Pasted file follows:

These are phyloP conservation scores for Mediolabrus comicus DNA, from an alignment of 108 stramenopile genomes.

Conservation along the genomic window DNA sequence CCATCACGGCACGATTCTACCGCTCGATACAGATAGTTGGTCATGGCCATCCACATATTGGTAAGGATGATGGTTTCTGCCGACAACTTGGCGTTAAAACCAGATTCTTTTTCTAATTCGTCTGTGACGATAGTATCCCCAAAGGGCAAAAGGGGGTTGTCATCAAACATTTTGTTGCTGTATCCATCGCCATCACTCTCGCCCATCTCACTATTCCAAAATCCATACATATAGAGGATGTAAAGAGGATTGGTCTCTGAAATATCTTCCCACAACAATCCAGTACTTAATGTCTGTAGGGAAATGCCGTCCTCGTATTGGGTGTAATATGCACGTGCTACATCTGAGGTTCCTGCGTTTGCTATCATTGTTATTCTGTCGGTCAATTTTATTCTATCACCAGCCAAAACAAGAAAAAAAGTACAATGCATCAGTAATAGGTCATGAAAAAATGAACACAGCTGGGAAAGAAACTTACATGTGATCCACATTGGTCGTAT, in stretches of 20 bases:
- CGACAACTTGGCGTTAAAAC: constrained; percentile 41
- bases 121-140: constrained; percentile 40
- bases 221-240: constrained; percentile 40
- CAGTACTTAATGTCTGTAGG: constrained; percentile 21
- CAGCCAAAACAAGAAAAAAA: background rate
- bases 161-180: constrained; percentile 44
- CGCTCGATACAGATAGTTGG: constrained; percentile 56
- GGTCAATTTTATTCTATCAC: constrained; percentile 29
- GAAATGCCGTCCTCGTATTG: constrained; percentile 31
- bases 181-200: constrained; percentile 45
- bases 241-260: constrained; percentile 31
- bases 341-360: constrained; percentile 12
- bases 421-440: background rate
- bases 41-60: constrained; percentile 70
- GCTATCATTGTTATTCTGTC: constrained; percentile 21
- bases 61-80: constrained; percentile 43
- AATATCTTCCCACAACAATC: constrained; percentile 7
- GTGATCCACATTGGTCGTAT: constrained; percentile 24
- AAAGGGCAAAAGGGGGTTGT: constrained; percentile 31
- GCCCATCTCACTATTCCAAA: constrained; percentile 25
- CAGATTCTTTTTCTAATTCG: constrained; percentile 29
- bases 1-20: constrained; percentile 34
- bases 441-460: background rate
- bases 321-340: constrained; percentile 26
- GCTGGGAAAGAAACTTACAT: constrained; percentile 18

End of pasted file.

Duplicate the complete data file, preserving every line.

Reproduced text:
These are phyloP conservation scores for Mediolabrus comicus DNA, from an alignment of 108 stramenopile genomes.

Conservation along the genomic window DNA sequence CCATCACGGCACGATTCTACCGCTCGATACAGATAGTTGGTCATGGCCATCCACATATTGGTAAGGATGATGGTTTCTGCCGACAACTTGGCGTTAAAACCAGATTCTTTTTCTAATTCGTCTGTGACGATAGTATCCCCAAAGGGCAAAAGGGGGTTGTCATCAAACATTTTGTTGCTGTATCCATCGCCATCACTCTCGCCCATCTCACTATTCCAAAATCCATACATATAGAGGATGTAAAGAGGATTGGTCTCTGAAATATCTTCCCACAACAATCCAGTACTTAATGTCTGTAGGGAAATGCCGTCCTCGTATTGGGTGTAATATGCACGTGCTACATCTGAGGTTCCTGCGTTTGCTATCATTGTTATTCTGTCGGTCAATTTTATTCTATCACCAGCCAAAACAAGAAAAAAAGTACAATGCATCAGTAATAGGTCATGAAAAAATGAACACAGCTGGGAAAGAAACTTACATGTGATCCACATTGGTCGTAT, in stretches of 20 bases:
- CGACAACTTGGCGTTAAAAC: constrained; percentile 41
- bases 121-140: constrained; percentile 40
- bases 221-240: constrained; percentile 40
- CAGTACTTAATGTCTGTAGG: constrained; percentile 21
- CAGCCAAAACAAGAAAAAAA: background rate
- bases 161-180: constrained; percentile 44
- CGCTCGATACAGATAGTTGG: constrained; percentile 56
- GGTCAATTTTATTCTATCAC: constrained; percentile 29
- GAAATGCCGTCCTCGTATTG: constrained; percentile 31
- bases 181-200: constrained; percentile 45
- bases 241-260: constrained; percentile 31
- bases 341-360: constrained; percentile 12
- bases 421-440: background rate
- bases 41-60: constrained; percentile 70
- GCTATCATTGTTATTCTGTC: constrained; percentile 21
- bases 61-80: constrained; percentile 43
- AATATCTTCCCACAACAATC: constrained; percentile 7
- GTGATCCACATTGGTCGTAT: constrained; percentile 24
- AAAGGGCAAAAGGGGGTTGT: constrained; percentile 31
- GCCCATCTCACTATTCCAAA: constrained; percentile 25
- CAGATTCTTTTTCTAATTCG: constrained; percentile 29
- bases 1-20: constrained; percentile 34
- bases 441-460: background rate
- bases 321-340: constrained; percentile 26
- GCTGGGAAAGAAACTTACAT: constrained; percentile 18